Hong Kong police deserved Zhang Dejiang's pat on the back

PUBLISHED : Monday, 09 September, 2013, 12:00am
UPDATED : Monday, 09 September, 2013, 2:47am

Politics has become so muddy in Hong Kong thanks to movements like the pro-democracy Occupy Central campaign that those who run our city and keep its streets orderly and safe could be forgiven for being confused. They are doing what is expected of them, yet at times it must feel like there is nothing but criticism. National People's Congress chairman Zhang Dejiang's support for Chief Executive Leung Chun-ying, police and other disciplined services at a meeting in Beijing, therefore, comes as a timely boost for morale. Knowing that efforts are appreciated drives resolve to do the best possible job.

Such a meeting is unusual, but so too are Hong Kong's circumstances. Society is politically divided and the Occupy Central movement to pressure the central government for universal suffrage and its rival Silent Majority have deepened the rift. Beijing fears that a protest involving 10,000 or more people in the heart of the business district could be hijacked by troublemakers and turn ugly, bringing chaos to our streets. Although organisers have pledged participants will not resort to violence, the concern is justified given the nature of divisions.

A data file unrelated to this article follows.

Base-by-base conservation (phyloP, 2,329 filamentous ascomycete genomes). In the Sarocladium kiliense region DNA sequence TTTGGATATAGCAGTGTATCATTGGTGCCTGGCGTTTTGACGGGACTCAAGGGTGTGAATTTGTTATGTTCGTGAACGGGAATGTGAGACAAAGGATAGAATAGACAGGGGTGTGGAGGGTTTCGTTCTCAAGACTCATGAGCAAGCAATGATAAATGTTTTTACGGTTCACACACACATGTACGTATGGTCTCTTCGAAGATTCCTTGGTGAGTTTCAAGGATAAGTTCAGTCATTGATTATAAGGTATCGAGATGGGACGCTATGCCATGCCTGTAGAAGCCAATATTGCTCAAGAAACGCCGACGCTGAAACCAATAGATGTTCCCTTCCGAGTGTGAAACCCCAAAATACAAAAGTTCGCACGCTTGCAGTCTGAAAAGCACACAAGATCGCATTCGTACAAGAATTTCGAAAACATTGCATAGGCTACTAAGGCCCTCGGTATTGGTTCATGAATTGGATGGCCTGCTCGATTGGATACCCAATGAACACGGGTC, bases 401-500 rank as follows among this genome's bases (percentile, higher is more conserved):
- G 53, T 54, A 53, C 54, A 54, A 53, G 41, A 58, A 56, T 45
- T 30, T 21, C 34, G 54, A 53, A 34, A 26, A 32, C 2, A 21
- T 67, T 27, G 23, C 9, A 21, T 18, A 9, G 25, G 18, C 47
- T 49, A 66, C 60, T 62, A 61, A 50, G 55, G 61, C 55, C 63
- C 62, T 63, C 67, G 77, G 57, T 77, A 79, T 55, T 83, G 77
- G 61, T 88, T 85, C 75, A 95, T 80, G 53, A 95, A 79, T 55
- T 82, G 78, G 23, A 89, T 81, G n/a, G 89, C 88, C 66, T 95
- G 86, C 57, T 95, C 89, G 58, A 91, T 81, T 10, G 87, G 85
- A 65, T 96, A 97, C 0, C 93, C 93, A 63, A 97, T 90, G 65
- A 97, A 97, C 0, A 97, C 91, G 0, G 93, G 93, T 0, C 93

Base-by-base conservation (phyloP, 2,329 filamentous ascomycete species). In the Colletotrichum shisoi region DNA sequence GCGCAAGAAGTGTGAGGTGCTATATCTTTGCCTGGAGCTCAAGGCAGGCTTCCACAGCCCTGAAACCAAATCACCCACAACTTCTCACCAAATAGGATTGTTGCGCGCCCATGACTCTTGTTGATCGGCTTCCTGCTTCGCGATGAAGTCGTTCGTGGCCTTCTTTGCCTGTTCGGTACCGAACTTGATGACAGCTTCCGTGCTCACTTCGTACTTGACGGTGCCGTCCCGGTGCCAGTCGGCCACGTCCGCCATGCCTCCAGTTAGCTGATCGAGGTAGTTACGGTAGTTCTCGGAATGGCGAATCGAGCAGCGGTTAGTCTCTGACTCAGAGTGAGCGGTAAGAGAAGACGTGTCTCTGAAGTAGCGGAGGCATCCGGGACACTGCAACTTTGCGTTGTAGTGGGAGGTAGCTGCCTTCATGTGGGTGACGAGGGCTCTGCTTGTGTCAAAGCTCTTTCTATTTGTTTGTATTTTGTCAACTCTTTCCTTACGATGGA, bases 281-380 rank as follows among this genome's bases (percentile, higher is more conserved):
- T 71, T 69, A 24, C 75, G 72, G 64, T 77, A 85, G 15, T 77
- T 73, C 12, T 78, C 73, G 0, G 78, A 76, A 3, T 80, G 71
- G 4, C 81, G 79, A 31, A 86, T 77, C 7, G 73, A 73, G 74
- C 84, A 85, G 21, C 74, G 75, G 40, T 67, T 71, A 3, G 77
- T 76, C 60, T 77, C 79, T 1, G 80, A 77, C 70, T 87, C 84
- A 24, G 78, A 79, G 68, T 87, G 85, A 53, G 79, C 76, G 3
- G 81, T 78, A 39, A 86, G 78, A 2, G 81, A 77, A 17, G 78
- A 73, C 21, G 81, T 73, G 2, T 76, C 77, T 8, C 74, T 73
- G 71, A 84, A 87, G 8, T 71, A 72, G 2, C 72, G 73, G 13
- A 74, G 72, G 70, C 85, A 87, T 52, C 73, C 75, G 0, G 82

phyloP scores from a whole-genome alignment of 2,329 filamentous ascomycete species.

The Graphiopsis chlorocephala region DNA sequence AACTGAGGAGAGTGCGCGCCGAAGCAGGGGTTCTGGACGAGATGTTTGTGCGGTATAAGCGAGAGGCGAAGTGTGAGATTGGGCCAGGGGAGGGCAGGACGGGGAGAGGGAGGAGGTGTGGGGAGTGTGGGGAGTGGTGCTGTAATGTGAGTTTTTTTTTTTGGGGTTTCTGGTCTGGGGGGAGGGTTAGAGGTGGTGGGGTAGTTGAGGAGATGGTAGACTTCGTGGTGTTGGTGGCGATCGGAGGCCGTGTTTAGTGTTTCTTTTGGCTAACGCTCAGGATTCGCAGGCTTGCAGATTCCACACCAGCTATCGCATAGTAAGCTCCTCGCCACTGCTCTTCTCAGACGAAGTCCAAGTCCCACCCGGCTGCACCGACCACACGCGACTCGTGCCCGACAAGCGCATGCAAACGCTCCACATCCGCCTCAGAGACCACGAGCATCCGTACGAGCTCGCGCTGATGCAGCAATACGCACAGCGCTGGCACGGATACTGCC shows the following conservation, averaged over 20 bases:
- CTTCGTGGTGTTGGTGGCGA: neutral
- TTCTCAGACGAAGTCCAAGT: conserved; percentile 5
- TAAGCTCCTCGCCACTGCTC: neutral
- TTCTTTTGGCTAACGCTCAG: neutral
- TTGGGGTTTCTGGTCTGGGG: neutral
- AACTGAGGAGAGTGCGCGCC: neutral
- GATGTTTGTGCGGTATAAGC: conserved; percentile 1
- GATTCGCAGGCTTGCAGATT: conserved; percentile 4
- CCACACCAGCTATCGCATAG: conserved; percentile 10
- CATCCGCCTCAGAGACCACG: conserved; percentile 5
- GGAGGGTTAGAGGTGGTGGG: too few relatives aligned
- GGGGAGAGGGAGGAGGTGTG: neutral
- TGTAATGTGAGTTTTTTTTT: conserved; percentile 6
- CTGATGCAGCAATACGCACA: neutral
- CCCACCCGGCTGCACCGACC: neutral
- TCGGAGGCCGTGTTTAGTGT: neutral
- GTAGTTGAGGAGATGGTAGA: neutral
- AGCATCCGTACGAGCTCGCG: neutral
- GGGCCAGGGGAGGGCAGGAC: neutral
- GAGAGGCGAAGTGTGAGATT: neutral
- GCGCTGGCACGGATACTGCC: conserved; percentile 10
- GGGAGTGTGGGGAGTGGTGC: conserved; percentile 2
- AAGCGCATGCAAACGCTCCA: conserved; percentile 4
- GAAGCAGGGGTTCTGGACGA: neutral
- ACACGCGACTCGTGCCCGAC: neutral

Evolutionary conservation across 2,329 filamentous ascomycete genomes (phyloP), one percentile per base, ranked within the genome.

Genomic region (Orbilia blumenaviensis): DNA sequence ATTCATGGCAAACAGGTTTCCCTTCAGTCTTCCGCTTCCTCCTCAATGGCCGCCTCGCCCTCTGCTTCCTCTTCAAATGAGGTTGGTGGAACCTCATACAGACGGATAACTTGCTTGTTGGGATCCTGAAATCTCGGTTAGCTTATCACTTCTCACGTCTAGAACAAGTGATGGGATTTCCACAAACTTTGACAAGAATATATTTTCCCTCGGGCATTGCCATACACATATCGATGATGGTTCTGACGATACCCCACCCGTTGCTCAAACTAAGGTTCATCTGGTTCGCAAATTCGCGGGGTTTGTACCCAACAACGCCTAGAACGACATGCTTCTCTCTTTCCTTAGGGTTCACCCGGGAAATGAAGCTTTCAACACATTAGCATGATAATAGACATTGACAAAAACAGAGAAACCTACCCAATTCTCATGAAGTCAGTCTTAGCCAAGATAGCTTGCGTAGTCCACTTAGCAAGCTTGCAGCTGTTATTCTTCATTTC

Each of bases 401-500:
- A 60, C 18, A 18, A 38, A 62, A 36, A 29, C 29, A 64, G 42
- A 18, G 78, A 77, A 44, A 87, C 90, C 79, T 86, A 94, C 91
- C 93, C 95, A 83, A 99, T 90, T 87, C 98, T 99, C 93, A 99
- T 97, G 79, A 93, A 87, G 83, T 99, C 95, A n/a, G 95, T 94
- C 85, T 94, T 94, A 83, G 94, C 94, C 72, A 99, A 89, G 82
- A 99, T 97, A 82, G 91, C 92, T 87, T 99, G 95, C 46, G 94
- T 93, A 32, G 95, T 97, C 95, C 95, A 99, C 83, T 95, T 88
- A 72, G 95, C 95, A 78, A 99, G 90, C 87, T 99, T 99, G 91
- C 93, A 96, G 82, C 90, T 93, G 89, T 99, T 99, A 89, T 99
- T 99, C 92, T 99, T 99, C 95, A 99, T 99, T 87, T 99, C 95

Police find themselves caught in the middle, from time to time accused of abusing powers, showing bias or restricting journalists. A long-held reputation as Asia's finest has been coloured by claims of mismanagement of protests, excessive force against political activists and inaction to complaints. These were brought to the fore in July when democracy-supporting primary school teacher Alpais Lam Wai-sze swore at police and retired superintendant Gregory Lau Tat-keung spoke against her at a subsequent rally in Mong Kok. Coupled with a row over pay rises, police are understandably frustrated and morale in their ranks has fallen.

Zhang's supportive words are in the circumstances much-needed. As the highest-ranking mainland official in charge of Hong Kong affairs and the nation's third-ranking figure, his assurances have meaning. They remind us of the important role Hong Kong's men and women in uniform play in ensuring security, stability and safety. In the heat of protest or political argument, that is too easily forgotten.

In such emotive times, all sides have to show respect and restraint. Police have to keep in mind their motto, "we serve with pride and care", as they go about their duties. Our future should not be about winners and losers, but working together to build an even better Hong Kong.


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